Heterosexual penile/anal intercourse and HIV in five sub-Saharan African countries

Doctoral Thesis


Permanent link to this Item
Journal Title
Link to Journal
Journal ISSN
Volume Title

University of Cape Town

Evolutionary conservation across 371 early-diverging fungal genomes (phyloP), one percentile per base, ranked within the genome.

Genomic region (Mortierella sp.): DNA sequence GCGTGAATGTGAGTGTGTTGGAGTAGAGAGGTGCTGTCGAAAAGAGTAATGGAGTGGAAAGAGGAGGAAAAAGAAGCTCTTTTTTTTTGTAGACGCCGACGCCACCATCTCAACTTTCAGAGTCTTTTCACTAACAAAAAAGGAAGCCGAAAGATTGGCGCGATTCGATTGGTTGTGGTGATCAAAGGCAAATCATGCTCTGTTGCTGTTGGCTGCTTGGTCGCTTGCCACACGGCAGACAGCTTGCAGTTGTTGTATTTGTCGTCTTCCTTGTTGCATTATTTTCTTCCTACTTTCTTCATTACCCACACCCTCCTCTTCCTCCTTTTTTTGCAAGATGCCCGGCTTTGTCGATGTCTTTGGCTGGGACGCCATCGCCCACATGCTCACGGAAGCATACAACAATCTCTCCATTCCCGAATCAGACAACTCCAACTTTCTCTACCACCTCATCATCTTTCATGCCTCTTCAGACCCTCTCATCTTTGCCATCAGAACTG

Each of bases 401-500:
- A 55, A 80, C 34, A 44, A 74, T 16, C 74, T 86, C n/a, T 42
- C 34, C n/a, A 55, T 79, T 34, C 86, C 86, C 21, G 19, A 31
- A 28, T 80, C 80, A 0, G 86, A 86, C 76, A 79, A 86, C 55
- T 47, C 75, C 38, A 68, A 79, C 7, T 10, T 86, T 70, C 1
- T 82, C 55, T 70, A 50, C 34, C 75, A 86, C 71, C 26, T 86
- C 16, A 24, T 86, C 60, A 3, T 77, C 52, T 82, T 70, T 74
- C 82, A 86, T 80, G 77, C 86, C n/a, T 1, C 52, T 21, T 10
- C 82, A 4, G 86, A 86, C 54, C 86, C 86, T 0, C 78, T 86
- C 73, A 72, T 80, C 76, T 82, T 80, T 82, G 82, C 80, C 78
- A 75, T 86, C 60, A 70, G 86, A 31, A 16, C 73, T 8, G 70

The HIV epidemic in sub-Saharan Africa is understood to be primarily 'sexually transmitted'. The majority of HIV prevention efforts in the region have focused on 'heterosexual sex' as the key transmission vector, without defining what 'heterosexual sex' refers to. Penile-anal intercourse (PAI) has the highest per act risk of HIV acquisition sexually and potentially accounts for a large proportion of HIV infection. Inclusion of PAI in HIV programming has typically only been in reference to men who have sex with men. Despite evidence suggesting that heterosexual PAI is common practice in sub-Saharan Africa, and is likely to be a significant contributor to HIV transmission, it has been largely excluded from HIV interventions. Greater understanding of sexual decision-making and risk-taking related to heterosexual PAI would enable evidence-based HIV intervention. This thesis presents data on conceptualisations and perceptions of heterosexual PAI and associated practices in sub-Saharan Africa, language and discourse pertaining to PAI, as well as challenges in conducting research on it. Qualitative data were gathered in five sub-Saharan African countries between 2010 and 2014. These findings demonstrate that heterosexual PAI is practiced in sub-Saharan Africa for a variety of reasons, some of which have implications for HIV transmission. Many of the factors that influence sexual decision-making and risk-taking related to heterosexual PAI are specific to this sexual behaviour. In addition, the relationship contexts in which heterosexual PAI takes place, gendered power dynamics, sexual agency and 'sexual scripts' framing PAI behaviour, are distinct from those for penile/vaginal intercourse. HIV transmission risks associated with PAI are exacerbated by taboos, social stigmatisation and sexual communication norms, impeding effective communication and safe sex negotiation, limiting individuals' ability to make informed decisions, and impacting on the reporting of PAI in research and clinical settings. Drawing on socio-behavioural theories to guide the data analysis, I developed theoretical models to explain and understand heterosexual PAI practice. The findings presented in this thesis make a unique contribution to the field, being the first in-depth description and analysis of heterosexual PAI behaviour and related practices in sub-Saharan Africa. This research highlights the importance of paying careful attention to the role of heterosexual PAI in HIV transmission in Africa.